The 2023-2024 school year began for Buckeye Valley Local Schools students Thursday, and administrators said they believe it’s going to be a great year for the district.
Superintendent Paul Craft was touring buildings in the district Thursday and said his goal was to walk past every classroom at every building on the first day.
Craft said the district had a “smooth” first day of the school year despite being down three bus drivers. He said the shortage is not a local problem but one across the county. He said that due to the shortage, students will be on longer bus routes than the district would like, but they are hoping that as they adjust the routes, they will reduce the times and fill the positions as soon as possible.
There are several changes at BV this year, Craft said, including the new opt-in Fifth Grade Academy, which moved about half of the district’s fifth graders to the middle school instead of their elementary school to combat overcrowding and give more academic opportunities to the fifth graders.
“It’s (off to) a great start,” Craft said Thursday morning after having toured the academy. “It’s another track where kids and families are raising their hands and saying, ‘I will take on some more challenges. Give me higher level requirements.’ I’m very excited for that. If we had not done that, we could not fit our elementary (students)… we would not have enough classrooms.”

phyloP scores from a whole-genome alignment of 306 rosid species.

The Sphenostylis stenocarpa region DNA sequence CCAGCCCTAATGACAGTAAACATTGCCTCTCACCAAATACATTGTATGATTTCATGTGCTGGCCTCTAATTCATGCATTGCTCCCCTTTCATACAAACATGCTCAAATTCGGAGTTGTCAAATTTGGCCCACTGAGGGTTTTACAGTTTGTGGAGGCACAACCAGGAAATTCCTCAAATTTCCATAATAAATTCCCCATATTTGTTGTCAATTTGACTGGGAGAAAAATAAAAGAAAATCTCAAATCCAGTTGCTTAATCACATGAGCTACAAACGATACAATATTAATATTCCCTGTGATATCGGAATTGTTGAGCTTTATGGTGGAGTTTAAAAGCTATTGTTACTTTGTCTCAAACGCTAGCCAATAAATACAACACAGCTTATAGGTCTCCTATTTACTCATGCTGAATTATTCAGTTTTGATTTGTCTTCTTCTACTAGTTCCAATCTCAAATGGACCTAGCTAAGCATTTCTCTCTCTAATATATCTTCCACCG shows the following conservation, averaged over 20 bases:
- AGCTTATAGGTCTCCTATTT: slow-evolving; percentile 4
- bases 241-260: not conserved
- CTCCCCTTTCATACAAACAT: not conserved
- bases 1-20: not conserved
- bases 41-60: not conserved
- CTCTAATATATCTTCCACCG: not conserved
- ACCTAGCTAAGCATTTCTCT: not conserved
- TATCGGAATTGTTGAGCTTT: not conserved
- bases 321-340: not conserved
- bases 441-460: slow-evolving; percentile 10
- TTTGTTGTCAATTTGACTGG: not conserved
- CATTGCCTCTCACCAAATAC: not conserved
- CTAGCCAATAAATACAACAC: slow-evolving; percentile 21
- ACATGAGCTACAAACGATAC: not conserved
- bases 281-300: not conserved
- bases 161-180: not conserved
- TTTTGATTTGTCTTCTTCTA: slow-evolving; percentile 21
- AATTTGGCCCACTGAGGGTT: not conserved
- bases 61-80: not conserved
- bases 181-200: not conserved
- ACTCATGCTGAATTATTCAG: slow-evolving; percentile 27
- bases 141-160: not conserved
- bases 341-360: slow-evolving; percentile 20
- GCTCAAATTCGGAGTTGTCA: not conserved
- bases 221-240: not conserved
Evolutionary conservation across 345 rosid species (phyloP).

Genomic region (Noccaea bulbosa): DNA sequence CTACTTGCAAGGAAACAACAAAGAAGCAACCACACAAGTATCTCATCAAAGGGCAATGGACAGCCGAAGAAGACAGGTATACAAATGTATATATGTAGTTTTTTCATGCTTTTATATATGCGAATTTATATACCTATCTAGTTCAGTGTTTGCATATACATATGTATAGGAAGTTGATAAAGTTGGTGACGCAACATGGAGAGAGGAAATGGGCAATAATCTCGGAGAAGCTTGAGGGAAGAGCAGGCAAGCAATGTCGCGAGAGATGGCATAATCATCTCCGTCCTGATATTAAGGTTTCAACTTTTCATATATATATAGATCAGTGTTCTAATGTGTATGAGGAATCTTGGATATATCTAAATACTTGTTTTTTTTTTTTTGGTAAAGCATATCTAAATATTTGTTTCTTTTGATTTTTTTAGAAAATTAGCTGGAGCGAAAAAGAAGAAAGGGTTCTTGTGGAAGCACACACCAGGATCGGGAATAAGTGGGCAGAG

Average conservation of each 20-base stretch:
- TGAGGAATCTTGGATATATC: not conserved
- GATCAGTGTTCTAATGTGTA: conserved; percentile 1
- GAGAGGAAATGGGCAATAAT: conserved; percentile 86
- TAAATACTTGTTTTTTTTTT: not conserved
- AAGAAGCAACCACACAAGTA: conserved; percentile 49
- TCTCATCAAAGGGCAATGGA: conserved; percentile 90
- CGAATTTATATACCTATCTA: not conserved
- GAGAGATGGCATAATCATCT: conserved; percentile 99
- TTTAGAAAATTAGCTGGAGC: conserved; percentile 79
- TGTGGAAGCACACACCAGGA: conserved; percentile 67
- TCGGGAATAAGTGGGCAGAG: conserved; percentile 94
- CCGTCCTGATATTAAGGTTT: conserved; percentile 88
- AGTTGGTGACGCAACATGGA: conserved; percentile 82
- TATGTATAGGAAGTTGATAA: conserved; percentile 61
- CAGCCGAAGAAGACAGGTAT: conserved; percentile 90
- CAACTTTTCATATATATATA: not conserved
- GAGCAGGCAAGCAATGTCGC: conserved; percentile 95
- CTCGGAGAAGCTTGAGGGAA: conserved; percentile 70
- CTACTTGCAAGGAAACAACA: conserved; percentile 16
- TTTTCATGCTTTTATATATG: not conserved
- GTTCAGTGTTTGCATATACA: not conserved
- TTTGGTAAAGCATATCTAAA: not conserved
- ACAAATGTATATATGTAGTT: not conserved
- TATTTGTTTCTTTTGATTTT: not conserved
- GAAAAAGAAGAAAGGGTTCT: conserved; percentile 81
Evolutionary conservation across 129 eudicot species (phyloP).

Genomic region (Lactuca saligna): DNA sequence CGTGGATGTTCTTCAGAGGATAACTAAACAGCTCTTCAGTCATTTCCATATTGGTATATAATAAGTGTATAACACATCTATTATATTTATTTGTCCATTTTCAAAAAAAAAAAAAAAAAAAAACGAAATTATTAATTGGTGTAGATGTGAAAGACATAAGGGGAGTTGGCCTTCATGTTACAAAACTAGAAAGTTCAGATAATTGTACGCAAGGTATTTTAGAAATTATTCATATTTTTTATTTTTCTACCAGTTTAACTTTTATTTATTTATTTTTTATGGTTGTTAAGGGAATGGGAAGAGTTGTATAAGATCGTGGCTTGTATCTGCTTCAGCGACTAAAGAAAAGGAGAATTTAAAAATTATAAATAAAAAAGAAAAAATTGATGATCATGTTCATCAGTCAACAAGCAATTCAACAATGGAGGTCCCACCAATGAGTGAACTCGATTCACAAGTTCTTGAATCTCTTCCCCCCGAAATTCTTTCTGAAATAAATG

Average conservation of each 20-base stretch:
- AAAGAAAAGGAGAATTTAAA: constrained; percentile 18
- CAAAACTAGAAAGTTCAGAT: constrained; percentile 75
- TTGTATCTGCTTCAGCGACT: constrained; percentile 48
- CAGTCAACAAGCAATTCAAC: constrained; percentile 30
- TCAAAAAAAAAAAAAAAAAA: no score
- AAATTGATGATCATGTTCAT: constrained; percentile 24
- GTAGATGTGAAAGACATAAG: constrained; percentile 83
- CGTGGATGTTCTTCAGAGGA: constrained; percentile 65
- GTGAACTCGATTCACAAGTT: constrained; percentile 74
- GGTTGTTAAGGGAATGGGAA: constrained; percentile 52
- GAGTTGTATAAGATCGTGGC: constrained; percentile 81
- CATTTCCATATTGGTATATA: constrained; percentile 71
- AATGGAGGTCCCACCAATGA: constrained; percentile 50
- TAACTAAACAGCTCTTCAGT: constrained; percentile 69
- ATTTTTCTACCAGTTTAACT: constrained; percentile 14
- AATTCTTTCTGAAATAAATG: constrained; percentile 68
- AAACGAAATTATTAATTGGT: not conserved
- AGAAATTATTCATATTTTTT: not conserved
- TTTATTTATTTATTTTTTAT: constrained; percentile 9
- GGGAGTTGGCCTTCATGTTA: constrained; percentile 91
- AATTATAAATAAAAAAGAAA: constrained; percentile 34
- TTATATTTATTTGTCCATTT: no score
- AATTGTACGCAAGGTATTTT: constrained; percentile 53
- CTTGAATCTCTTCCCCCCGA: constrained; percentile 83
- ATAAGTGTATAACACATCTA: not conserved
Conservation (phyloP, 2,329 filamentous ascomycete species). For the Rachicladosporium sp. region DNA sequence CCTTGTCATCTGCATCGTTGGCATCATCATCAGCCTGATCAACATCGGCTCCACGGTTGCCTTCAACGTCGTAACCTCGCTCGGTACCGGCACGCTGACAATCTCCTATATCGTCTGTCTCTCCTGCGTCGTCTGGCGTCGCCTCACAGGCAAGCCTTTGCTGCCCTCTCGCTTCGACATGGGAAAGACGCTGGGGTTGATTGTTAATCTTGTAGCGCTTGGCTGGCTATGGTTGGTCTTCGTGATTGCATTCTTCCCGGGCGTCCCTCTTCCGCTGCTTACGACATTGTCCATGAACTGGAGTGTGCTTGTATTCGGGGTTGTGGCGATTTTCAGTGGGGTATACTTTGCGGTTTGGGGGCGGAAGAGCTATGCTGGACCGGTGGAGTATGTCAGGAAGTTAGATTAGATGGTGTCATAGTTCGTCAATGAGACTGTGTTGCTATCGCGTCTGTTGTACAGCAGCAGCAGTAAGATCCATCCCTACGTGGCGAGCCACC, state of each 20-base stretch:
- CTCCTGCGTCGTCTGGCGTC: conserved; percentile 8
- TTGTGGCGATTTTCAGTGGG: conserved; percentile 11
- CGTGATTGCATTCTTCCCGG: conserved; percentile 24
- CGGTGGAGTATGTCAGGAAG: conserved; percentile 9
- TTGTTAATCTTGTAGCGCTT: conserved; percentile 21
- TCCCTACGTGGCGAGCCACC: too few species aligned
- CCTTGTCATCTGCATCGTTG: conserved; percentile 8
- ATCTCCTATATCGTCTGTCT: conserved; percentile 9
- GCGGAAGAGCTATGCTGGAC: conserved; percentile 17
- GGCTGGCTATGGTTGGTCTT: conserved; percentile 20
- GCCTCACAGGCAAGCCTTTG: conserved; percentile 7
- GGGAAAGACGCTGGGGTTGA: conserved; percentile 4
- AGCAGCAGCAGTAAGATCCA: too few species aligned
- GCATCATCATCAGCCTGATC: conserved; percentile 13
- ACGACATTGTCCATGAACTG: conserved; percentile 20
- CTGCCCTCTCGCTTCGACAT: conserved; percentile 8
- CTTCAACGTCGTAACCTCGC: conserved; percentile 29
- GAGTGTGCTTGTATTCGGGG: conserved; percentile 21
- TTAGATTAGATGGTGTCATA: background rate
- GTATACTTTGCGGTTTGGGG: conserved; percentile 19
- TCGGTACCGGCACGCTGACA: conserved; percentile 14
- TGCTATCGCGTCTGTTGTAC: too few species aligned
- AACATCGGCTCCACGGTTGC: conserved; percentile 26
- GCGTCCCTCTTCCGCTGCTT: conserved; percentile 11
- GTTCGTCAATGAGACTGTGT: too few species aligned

Craft said enrollment in the district went up by between 60-65 students or 3%, and the district is anticipating that level of growth year over year for the next decade.
Another new initiative at the district is a revamped reading curriculum K-12, Craft said.
He said the lower grades will focus more on phonics and phonemic awareness. Craft added there has been a focus on linking social studies and English at the high school level and reinforcing each subject by having students read more documents related to early American history.
“(We want to create) much more conscious connections between what we do in social studies and what we’re doing in English class,” Craft said.
Brian Orrenmaa, director of academic achievement, said the district is ahead on the governor’s new initiatives for reading and dyslexia screenings.
“I’m excited about all the new things we have in place this year to help our kids and teachers,” Orrenmaa said. “Our focus is on supporting them. It’ll be a good year.”
Curriculum, Instruction and Assessment Specialist Jackie Noel said she’s looking forward to the more specialized courses at the high school.
“I’m excited to work with the teachers. It’s fun to see teachers getting excited for these new programs, too,” Noel said. “It’s a good change for our district.”
Craft said the district’s focus remains on growing “every kid.”
“That informs so many of our decisions,” Craft said. “(We are) making sure we’ve got buildings that are welcoming. We want every kid to feel welcome, safe, and loved to grow every kid to the maximum.”
Glenn Battishill can be reached at 740-413-0903.